Lectures on the History of the French Revolution, 第 2 卷

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H.G. Bohn, 1855
 

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第 513 頁 - When my eyes shall be turned to behold, for the last time, the sun in heaven, may I not see him shining on the broken and dishonored fragments of a once glorious Union; on States dissevered, discordant, belligerent; on a land rent with civil feuds, or drenched, it may be, in fraternal blood.
第 513 頁 - Union we reached only by the discipline of our virtues in the severe school of adversity. It had its origin in the necessities of disordered finance, prostrate commerce, and ruined credit.
第 513 頁 - While the Union lasts, we have high, exciting, gratifying prospects spread out before us — for us and our children. Beyond that, I seek not to penetrate the veil. God grant that, in my day, at least, that curtain may not rise! God grant that on my vision never may be opened what lies behind!
第 185 頁 - Prejudice renders a man's virtue his habit : and not a series of unconnected acts. Through just prejudice, his duty becomes a part of his nature.
第 512 頁 - I profess, sir, in my career hitherto to have kept steadily in view the prosperity and honor of the whole country, and the preservation of our federal Union. It is to that Union we owe our safety at home, and our consideration and dignity abroad. It is to that Union that we are chiefly indebted for whatever makes us most proud of our country.
第 61 頁 - Cover your heads, and mock not flesh and blood With solemn reverence : throw away respect, Tradition, form, and ceremonious duty, For you have but mistook me all this while: I live with bread like you, feel want, Taste grief, need friends: subjected thus, How can you say to me I am a king?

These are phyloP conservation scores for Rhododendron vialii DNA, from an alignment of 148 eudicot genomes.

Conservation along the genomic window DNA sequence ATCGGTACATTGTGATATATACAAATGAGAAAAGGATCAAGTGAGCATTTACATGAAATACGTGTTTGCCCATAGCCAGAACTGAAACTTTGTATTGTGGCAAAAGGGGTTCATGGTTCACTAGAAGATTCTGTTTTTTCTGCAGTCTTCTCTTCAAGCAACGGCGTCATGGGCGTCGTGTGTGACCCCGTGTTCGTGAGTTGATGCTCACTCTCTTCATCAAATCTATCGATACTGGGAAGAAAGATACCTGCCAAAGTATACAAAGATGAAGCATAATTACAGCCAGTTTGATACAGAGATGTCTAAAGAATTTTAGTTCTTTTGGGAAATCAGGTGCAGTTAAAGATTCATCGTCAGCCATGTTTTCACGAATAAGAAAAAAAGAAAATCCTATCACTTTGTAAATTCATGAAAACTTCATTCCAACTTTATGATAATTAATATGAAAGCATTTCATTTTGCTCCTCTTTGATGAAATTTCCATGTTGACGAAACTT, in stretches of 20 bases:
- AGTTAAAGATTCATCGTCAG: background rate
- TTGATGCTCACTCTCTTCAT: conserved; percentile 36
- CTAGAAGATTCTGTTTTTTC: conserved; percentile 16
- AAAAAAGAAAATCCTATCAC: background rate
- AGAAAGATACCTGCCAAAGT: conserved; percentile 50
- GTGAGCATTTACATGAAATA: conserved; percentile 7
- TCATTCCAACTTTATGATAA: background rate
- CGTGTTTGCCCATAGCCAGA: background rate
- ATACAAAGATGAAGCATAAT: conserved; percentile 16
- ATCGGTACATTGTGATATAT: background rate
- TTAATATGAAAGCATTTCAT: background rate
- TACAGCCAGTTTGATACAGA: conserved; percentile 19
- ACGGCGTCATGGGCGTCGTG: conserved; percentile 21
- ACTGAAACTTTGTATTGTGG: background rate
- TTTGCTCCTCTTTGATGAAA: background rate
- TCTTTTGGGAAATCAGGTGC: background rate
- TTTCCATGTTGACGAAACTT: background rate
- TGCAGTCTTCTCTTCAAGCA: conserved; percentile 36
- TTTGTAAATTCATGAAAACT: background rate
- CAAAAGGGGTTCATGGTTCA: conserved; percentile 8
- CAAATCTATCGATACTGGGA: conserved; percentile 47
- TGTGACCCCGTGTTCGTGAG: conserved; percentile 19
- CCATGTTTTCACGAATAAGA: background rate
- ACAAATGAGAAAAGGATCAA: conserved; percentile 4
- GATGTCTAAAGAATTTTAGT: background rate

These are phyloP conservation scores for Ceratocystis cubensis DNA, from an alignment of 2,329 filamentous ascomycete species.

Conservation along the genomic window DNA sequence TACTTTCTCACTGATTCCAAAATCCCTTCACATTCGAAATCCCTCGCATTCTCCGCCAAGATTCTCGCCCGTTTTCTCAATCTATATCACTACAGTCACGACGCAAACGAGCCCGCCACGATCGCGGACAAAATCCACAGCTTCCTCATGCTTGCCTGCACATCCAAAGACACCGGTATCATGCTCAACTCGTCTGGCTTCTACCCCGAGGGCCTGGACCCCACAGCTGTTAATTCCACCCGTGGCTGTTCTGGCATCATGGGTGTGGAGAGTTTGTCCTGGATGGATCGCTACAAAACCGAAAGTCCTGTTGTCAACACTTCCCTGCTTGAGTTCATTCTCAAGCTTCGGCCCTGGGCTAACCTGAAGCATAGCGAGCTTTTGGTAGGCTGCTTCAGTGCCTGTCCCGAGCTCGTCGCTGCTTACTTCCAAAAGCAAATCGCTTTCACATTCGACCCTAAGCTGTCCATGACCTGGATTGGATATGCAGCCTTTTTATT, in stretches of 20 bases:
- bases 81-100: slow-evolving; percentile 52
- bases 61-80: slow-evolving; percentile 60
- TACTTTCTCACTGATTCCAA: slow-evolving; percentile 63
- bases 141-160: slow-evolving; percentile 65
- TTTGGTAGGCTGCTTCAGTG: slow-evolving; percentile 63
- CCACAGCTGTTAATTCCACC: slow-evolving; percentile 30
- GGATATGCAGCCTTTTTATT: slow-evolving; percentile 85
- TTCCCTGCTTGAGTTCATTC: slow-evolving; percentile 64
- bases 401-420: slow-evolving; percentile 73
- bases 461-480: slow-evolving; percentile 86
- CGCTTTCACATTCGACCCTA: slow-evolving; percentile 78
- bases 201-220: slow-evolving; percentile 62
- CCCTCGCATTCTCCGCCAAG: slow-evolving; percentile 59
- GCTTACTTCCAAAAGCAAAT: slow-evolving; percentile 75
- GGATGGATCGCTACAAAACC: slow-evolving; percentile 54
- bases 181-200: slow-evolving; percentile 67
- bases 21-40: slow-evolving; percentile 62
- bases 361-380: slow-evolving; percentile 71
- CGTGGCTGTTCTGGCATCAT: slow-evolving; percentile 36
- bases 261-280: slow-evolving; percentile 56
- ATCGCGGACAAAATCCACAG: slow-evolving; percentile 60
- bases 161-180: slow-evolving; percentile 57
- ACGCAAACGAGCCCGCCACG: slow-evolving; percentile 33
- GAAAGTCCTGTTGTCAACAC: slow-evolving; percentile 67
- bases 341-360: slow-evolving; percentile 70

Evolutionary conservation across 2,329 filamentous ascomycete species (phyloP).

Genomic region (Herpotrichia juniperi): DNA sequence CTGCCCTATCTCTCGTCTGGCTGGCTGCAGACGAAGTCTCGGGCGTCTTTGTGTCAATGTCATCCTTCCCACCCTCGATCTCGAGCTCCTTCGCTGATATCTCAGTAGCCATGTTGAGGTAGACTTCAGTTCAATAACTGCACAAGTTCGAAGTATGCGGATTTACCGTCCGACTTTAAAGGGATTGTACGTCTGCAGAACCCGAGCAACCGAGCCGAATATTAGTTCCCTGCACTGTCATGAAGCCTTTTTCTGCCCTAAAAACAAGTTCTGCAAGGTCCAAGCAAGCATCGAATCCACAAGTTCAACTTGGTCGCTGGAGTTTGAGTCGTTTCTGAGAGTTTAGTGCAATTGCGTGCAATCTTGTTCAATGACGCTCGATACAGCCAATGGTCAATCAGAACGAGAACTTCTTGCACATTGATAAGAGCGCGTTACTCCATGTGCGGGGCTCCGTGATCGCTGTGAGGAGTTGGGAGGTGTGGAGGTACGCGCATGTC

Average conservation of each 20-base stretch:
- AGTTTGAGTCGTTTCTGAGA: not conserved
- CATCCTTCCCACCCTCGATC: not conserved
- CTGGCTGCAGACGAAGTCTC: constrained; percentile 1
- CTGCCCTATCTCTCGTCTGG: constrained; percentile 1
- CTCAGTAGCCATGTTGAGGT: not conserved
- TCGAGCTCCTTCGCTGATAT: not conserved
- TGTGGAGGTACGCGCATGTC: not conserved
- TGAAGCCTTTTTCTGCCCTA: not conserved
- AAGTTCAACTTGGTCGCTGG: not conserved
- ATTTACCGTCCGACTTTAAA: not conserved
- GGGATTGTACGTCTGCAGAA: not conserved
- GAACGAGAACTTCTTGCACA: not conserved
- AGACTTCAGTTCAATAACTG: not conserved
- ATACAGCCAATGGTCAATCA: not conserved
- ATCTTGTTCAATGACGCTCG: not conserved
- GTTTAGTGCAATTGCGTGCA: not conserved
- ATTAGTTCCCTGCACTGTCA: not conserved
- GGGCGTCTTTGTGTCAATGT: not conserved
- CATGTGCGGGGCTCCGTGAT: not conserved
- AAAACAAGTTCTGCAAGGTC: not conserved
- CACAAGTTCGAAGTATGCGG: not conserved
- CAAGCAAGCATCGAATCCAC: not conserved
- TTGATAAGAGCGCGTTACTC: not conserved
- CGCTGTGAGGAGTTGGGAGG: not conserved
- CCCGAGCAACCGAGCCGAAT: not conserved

第 513 頁 - Every year of its duration has teemed with fresh proofs of its utility and its blessings; and although our territory has stretched out wider and wider and our population spread farther and farther, they have not outrun its protection or its benefits. It has been to us all a copious fountain of national, social, and personal happiness.
第 182 頁 - But now all is to be changed. All the pleasing illusions/ which made power gentle, and obedience liberal, which harmonized the different shades of life, and which, by a bland assimilation, incorporated into politics the sentiments which beautify and soften private society, are to be dissolved by this new conquering empire of light and reason.
第 170 頁 - You might, if you pleased, have profited of our example, and have given to your recovered freedom a correspondent dignity. Your privileges, though discontinued, were not lost to memory. Your...
第 234 頁 - But what is liberty without wisdom and without virtue ? It is the greatest of all possible evils ; for it is folly, vice, and madness, without tuition or restraint.

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